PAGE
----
Recent Community Posts

Veteran's Day

11/11/2019 (Permalink)

Veterans Day is a federal holiday in the United States observed annually on November 11, for honoring military veterans, that is, persons who have served in the United States Armed Forces. It coincides with other holidays including Armistice Day and Remembrance Day which are celebrated in other countries that mark the anniversary of the end of World War I. Major hostilities of World War I were formally ended at the 11th hour of the 11th day of the 11th month of 1918, when the Armistice with Germany went into effect. At the urging of major U.S. veteran organizations, Armistice Day was renamed Veterans Day in 1954.

SERVPRO of Paris is proud to celebrate the contributions and sacrifices of all who served. In fact, we've made a commitment to hire 1,000 veterans of the U.S. Armed forces by 2022.

Annual Glow Golf

9/24/2019 (Permalink)

Its time again for some GLOW GOLF!!! Every year SERVPRO of Paris hosts this awesome event and the proceeds go to a non profit organization in the community. This year all proceeds will go toward the continuing restoration of the historic grand theatre. We are looking forward to October 5th, a Saturday full of food, music, and fun! Come join us for an awesome time!!!!

Fall is here

9/24/2019 (Permalink)

The first day of Fall was, Monday, September 23. On this day, fall begins in the Northern Hemisphere and spring begins in the Southern Hemisphere. Wondering why it’s called an equinox? Here’s all you need to know.

What is the Autumnal Equinox?

Autumn days come quickly, like the running of a hound on the moor.
Irish proverb

The autumnal equinox—also called the September or fall equinox—is the astronomical start of the fall season in the Northern Hemisphere and the spring season in the Southern Hemisphere.

What is an Equinox?

The word “equinox” comes from Latin aequus, meaning “equal,” and nox, “night.” On the equinox, day and night are roughly equal in terms of length. (See more about this below.)

During the equinox, the Suncrosses what we call the “celestial equator”—an imaginary extension into space of Earth’s equator line. The equinox occurs precisely when the Sun’s center passes through this line. When the Sun crosses the equator from north to south, this marks the autumnal equinox; when it crosses from south to north, this marks the vernal equinox.

Fall Equinox FAQs

Q: Are Day and Night Perfectly Equal on the Equinox?

A:  As say that during an equinox, day and night is equal. Well, not exactly. It depends where you live.

On the equinox, the center of the Sun is indeed above the horizon for 12 hours. However, “sunrise” is said to begin when the upper edge of the Sun’s disk becomes visible above the horizon (which happens a bit before the center rises) and ends when the entire Sun has set. In this case, daylight is still a bit longer than nighttime.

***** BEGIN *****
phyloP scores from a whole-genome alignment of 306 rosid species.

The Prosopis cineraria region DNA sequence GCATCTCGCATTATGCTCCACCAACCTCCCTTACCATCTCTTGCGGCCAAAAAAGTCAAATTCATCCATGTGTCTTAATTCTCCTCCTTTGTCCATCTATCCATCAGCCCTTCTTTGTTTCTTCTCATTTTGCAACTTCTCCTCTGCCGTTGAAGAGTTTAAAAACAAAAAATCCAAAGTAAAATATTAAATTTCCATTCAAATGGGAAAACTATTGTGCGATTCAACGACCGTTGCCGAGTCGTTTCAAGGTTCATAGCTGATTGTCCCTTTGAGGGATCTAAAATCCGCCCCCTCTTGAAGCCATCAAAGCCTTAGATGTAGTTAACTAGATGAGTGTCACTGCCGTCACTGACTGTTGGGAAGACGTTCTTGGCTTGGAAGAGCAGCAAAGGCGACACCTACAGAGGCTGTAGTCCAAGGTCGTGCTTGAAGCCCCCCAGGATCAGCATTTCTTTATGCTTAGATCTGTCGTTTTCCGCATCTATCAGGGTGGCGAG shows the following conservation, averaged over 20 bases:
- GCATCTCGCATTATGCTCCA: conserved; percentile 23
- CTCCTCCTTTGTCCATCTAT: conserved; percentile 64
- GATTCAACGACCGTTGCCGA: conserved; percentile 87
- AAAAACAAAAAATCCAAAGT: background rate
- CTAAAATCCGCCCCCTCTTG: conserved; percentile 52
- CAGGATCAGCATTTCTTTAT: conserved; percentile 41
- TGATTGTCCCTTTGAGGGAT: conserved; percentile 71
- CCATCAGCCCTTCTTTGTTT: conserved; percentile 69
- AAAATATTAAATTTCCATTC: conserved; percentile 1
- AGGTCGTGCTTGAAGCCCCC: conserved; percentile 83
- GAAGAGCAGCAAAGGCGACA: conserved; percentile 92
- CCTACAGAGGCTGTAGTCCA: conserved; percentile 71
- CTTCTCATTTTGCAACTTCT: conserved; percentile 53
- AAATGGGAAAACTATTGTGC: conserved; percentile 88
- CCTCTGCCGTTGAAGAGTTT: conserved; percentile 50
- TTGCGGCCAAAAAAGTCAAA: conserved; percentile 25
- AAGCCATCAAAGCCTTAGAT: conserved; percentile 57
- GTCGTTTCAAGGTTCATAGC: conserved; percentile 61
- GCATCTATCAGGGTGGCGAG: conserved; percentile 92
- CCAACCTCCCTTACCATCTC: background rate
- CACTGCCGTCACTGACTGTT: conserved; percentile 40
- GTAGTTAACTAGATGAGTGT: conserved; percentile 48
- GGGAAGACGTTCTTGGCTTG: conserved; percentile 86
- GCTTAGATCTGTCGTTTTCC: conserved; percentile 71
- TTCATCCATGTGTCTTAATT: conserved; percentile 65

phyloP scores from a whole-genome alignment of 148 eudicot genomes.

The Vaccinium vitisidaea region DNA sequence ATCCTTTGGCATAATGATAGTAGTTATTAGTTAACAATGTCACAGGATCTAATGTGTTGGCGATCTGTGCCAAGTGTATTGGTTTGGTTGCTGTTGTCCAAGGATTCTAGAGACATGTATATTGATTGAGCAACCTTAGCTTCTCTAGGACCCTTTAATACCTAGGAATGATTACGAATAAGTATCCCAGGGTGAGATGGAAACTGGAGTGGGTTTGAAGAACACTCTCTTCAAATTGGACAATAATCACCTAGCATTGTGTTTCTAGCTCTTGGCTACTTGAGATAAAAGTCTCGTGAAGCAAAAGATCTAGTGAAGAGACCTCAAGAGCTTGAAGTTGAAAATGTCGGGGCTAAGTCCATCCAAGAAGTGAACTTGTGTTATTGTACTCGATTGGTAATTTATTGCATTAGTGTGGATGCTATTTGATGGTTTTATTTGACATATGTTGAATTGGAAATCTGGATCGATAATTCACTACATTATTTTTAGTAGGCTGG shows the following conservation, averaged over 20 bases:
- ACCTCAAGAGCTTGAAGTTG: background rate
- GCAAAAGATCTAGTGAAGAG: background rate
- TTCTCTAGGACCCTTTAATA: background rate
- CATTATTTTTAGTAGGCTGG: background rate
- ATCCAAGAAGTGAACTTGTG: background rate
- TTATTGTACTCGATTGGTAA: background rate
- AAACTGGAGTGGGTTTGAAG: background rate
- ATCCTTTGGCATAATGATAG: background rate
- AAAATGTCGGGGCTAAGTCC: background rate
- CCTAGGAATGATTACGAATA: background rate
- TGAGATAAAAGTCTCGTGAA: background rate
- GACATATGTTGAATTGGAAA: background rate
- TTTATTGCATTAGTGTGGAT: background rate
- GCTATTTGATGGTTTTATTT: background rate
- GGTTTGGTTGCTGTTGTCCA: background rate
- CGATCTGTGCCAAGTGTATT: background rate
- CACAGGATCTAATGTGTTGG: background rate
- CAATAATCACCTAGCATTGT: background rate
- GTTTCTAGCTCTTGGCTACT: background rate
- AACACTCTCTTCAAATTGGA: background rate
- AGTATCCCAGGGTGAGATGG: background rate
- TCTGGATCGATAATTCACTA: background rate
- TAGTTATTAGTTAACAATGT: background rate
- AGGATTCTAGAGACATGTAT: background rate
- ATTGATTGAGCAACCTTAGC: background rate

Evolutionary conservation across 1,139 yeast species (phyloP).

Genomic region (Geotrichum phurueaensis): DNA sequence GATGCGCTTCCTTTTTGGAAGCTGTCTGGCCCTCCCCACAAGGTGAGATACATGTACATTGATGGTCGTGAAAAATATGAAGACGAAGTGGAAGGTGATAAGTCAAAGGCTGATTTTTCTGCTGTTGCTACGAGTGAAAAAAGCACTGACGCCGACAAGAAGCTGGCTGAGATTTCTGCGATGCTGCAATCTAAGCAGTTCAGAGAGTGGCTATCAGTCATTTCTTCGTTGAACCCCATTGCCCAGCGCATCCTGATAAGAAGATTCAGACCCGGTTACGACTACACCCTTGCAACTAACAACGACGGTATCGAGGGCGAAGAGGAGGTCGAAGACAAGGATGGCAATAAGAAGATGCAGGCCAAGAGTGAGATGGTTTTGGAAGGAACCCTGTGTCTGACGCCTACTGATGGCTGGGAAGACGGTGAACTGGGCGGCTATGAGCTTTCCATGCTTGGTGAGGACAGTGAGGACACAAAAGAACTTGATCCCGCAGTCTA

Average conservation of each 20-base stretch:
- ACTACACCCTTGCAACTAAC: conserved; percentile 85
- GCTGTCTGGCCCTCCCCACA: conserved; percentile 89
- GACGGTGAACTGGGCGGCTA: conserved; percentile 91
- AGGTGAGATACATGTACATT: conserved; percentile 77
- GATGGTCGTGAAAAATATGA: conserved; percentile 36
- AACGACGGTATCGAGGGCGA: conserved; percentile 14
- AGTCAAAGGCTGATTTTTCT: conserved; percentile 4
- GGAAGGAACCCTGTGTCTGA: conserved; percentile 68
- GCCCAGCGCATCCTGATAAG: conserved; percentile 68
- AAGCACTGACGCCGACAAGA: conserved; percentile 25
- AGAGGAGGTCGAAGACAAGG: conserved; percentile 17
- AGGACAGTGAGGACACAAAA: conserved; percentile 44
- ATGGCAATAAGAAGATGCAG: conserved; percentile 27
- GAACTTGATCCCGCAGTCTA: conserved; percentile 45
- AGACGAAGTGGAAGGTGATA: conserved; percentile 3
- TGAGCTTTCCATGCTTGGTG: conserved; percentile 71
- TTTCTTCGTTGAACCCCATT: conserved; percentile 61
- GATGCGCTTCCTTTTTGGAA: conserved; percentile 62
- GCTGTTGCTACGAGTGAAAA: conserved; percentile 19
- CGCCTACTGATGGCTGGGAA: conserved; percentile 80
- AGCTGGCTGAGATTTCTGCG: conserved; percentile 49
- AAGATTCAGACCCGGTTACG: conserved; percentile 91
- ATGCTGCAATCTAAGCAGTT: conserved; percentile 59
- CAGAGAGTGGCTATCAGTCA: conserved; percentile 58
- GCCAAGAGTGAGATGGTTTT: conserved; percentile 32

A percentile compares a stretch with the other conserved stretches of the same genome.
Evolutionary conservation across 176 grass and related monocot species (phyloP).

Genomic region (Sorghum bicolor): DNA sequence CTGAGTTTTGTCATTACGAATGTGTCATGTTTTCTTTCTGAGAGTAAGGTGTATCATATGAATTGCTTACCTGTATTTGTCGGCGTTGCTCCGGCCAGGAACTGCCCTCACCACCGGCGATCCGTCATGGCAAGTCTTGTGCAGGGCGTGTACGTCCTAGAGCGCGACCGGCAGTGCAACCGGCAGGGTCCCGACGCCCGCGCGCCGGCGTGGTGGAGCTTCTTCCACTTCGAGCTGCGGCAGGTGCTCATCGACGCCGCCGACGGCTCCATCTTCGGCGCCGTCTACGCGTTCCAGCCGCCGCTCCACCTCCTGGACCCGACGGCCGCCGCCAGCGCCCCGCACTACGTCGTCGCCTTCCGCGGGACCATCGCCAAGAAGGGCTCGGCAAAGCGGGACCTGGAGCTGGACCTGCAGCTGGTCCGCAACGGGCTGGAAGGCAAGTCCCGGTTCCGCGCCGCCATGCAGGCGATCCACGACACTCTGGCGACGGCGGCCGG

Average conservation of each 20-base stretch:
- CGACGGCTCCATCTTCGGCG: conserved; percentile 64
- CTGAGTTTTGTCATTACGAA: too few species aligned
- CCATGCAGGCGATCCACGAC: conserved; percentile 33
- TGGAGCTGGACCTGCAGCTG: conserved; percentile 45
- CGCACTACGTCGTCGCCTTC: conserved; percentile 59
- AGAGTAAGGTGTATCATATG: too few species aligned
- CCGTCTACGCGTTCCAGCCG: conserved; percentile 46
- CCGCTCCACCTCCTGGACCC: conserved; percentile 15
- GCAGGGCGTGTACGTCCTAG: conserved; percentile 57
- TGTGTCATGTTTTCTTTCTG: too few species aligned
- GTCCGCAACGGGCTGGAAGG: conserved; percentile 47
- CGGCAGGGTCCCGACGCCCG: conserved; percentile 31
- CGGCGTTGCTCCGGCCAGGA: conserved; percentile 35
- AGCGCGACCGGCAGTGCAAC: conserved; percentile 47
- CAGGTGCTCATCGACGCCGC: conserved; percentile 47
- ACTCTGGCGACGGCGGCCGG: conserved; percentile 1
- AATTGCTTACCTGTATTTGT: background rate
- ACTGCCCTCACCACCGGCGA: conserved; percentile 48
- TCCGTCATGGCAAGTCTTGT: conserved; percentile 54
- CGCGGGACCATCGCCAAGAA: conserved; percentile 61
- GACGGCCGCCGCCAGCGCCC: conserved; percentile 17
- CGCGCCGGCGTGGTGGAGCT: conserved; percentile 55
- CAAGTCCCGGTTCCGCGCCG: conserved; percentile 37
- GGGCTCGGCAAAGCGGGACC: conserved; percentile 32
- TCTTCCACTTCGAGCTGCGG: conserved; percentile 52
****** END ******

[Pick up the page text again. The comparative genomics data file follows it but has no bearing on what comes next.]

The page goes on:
Not only that, but the Sun is actually visible when it is below the horizon, as Earth’s atmosphere refracts the Sun’s rays and bends them in an arc over the horizon. Yes, you can see the Sun before the edge actually reaches the horizon! This causes daylight to be longer than 12 hours as well.

However, they are very close to equal (the lengths may be off by only a few minutes). 

Did you know our rise/set tool now provides day length? In Dublin, New Hampshire—home of The Old Farmer’s Almanac—our day length on the equinox is 12:08 hours.

See our Sunrise/set calculator for day length in YOUR area.

Q: Is the Autumnal Equinox Really the First Day of Fall?

A: Based on the astronomical definition of seasons, yes, the autumnal equinox does mark the first day of fall (in the Northern Hemisphere). However, according to the meteorological definition of seasons, which is based on temperature cycles and the Gregorian calendar, the first day of fall is September 1.

Food Safety After a Power Outage

9/24/2019 (Permalink)

Ever wonder about the food in your refrigerator after the storm and the power goes out?  What should you keep and what should you throw out? 

This is just a tidbit of the online article.  Please click the link above for the entire article.

When the lights blink back on, don’t just assume everything is OK. A few checks are in order first, especially if the power has been out for more than four hours. What’s not in order? Taste testing. You should never taste food to determine if it’s safe. Instead, follow these tips.

    • Meat, poultry and seafood: Discard raw or leftover cooked meat, poultry, fish or seafood that may have been above 40 degrees Fahrenheit for two hours or more. Same goes for thawing meat or poultry, along with tuna, shrimp, chicken or egg salad.
       
    • Dairy: Toss milk, cream, sour cream, yogurt and soy milk that may have been above 40 degrees for two hours or more. Butter and margarine are likely safe to keep.
       
    • Cheese: Discard soft cheeses, such as bleu, Brie, cottage and others, if they may have been above 40 degrees for two hours or more. Hard cheeses and processed cheeses should be safe.
       
    • Sauces and condiments: Mayonnaise, tartar sauce and horseradish should go in the trash if they may have been above 50 degrees for more than eight hours. Toss creamy dressings such as ranch, but vinegar-based dressings may be safe to keep. Items such as peanut butter, jelly, relish, ketchup, barbecue sauce and pickles are typically safe.
       
  • Frozen food: Evaluate frozen (or now partially frozen) items individually. If the food still contains ice crystals, or is has stayed at or below 40 degrees, it should be safe to refreeze.”